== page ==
Hill House Portsmouth

Historic Sites


The Hill House

Four-story 1825 English basement home furnished entirely with original family belongings. It is evident from the furnishings that the Hill family were avid collectors and lived graciously over a period of 150 years. The house remains in its original condition, with limited renovation through the years.
221 North St. (757) 393-0241
Hours: Open Wednesdays only from noon-4:00 p.m. Call to make reservations for groups at other times.


Cedar Grove Cemetery

Established in 1832, Cedar Grove is the oldest city-owned cemetery in Portsmouth. Listed on the Virginia and national registers of historic sites, the cemetery is noted for its funerary art and the civic, business, maritime, religious and military leaders who are buried there. Historical markers placed throughout the cemetery allow for self-guided tours. Location: Cemetery is located between Effingham Street and Fort Lane in Olde Towne Portsmouth. Enter through the south gate to the cemetery, located behind Hardee's on London Boulevard.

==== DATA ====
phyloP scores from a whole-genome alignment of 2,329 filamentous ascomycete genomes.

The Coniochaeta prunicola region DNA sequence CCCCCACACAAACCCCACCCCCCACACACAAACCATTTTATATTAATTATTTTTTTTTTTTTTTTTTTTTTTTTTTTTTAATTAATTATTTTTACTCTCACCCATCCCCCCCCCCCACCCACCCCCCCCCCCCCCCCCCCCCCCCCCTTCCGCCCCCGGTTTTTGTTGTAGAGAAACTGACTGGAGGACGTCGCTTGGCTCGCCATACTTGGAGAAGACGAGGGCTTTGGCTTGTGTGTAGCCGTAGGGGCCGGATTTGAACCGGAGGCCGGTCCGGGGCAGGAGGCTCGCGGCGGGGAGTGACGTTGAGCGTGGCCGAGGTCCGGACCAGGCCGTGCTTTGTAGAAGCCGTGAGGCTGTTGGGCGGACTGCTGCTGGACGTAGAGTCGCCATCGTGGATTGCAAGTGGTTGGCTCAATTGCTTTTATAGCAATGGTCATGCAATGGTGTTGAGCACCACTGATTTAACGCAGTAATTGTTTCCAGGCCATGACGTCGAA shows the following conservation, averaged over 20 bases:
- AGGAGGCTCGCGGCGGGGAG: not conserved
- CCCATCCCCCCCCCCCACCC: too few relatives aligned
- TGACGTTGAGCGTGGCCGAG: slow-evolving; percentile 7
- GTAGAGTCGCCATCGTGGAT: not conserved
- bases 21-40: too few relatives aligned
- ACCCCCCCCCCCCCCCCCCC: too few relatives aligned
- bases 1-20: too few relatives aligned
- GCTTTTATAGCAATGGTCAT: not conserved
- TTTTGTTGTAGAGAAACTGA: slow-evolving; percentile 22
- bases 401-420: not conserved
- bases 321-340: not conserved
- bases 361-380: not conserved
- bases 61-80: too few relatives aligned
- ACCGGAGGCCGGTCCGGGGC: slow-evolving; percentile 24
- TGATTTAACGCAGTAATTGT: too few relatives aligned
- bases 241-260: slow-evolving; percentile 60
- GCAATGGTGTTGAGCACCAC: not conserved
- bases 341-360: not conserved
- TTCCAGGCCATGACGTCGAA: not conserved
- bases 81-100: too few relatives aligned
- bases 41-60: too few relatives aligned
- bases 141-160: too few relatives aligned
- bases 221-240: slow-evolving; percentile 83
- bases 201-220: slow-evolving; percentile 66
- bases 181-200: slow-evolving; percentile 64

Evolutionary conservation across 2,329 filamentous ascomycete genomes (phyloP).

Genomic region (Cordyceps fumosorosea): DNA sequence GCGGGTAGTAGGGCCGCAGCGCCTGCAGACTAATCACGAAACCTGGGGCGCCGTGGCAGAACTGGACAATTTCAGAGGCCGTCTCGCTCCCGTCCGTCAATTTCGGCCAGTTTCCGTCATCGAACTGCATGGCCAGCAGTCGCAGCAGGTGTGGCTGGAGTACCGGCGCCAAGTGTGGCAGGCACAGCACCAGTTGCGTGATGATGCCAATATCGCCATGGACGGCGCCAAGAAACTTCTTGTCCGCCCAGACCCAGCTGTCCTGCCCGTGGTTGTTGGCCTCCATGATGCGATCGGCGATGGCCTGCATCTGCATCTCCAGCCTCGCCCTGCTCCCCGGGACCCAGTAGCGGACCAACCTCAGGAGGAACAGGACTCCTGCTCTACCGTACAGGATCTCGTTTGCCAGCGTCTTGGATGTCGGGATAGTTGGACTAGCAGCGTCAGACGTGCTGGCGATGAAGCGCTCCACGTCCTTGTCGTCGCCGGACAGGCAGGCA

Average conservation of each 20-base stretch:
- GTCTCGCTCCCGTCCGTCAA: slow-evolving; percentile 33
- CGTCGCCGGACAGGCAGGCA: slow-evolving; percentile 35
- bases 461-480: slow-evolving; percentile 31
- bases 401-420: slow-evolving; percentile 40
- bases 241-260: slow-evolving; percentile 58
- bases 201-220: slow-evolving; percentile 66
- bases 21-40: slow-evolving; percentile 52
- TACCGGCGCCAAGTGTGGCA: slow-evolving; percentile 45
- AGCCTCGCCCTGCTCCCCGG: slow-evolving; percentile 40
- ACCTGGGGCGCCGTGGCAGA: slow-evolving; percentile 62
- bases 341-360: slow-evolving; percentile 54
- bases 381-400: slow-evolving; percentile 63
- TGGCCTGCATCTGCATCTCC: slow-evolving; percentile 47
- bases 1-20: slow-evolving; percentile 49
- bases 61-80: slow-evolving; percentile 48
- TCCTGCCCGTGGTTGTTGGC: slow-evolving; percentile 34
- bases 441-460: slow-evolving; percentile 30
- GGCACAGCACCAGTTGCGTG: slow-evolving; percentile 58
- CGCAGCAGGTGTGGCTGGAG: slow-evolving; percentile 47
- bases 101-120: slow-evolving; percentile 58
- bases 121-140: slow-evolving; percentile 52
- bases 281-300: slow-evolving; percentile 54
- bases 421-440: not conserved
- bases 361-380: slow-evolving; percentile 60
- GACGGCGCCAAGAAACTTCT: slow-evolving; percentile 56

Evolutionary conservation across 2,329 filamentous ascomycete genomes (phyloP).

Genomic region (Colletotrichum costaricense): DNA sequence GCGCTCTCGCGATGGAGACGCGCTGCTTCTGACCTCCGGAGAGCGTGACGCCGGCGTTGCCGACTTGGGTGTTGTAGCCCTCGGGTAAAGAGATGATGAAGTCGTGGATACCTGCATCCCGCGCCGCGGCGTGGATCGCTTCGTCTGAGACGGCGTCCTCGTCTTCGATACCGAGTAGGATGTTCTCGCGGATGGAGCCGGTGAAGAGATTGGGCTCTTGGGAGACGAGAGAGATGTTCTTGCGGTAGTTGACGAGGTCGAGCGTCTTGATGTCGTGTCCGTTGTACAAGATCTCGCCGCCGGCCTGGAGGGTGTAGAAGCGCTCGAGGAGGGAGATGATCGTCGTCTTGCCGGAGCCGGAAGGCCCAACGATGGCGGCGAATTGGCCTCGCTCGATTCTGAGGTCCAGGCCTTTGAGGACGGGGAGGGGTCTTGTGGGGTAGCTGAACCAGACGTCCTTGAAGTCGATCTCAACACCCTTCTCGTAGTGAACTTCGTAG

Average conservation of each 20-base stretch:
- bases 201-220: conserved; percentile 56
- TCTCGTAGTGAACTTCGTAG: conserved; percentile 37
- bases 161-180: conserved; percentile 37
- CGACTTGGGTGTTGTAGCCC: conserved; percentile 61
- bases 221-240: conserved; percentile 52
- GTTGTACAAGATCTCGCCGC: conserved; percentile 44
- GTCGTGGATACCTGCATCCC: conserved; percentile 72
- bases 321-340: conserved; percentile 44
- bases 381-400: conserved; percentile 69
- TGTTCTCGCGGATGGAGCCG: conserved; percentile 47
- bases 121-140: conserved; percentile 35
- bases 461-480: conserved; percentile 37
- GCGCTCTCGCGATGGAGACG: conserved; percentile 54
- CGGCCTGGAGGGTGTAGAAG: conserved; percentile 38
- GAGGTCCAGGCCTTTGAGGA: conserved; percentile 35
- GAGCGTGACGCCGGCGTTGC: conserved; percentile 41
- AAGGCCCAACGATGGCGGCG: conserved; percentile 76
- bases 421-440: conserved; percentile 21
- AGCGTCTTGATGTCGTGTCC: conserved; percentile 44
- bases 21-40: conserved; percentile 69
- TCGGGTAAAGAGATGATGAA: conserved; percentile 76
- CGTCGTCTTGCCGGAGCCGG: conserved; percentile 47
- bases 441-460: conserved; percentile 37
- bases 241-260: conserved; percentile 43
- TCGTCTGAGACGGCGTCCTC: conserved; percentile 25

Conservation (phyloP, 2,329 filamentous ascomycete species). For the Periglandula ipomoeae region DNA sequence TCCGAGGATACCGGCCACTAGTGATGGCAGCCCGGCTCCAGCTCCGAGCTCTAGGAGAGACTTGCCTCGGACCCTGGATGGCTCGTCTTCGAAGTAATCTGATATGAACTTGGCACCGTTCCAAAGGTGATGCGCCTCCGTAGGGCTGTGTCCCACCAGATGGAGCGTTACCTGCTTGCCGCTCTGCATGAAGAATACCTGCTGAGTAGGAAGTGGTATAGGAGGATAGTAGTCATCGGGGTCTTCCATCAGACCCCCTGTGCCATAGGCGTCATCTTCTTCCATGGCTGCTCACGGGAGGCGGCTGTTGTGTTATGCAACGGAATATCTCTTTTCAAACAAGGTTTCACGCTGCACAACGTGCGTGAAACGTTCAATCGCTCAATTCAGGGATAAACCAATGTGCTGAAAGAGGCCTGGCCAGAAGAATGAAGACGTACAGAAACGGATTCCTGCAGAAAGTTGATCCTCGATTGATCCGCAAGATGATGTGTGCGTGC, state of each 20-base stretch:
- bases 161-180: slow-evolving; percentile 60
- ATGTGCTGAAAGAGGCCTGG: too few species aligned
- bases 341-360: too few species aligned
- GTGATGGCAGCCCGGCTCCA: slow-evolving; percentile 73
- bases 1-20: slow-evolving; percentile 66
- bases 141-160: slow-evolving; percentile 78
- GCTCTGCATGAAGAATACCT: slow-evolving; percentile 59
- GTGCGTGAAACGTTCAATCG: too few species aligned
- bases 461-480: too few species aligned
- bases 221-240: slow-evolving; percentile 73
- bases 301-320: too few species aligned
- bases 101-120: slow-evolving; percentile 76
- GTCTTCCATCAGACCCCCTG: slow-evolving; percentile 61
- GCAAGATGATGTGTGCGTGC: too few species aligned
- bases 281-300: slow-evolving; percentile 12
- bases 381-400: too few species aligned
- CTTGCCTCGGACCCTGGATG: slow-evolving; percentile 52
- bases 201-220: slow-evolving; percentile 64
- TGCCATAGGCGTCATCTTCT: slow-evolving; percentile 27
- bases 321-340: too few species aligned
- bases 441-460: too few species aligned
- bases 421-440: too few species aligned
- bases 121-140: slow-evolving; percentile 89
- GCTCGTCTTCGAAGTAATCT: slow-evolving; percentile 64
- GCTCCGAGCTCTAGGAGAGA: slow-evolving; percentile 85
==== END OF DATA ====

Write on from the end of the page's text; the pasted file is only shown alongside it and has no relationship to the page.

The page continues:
Path of History

The "Path of History" links two of the nation's oldest Navy facilities, the Naval Medical Center and the Naval Shipyard, both in Portsmouth.

A 1-acre park is at the south end of the "Path of History," near the Naval Shipyard. The park has brick walkways and two 75,000-pound propellers from naval supply ships. Signs featuring key milestones in the Naval Shipyard's 200+ year history are displayed, along with various artifacts, such as a refurbished sail from a former submarine and Navy guns that were once used on vessels built at the shipyard.

The north end of the "Path of History" is a 3-acre park at the entrance to the nation's first Navy hospital. Located near the gate of the Naval Medical Center Portsmouth, the park is home to artifacts and historical signs. This medical institution was built in 1830 and has served the military through every major conflict from that time to the present.

Stops between the two parks include the Fresnel Lens, historic homes like the Pass House and the Hill House, and places of worship, such as Chevra T'helim Temple and Court Street Baptist Church. Visit the entire "Path of History" or stop at various sites to learn about Portsmouth's history in a leisurely fashion.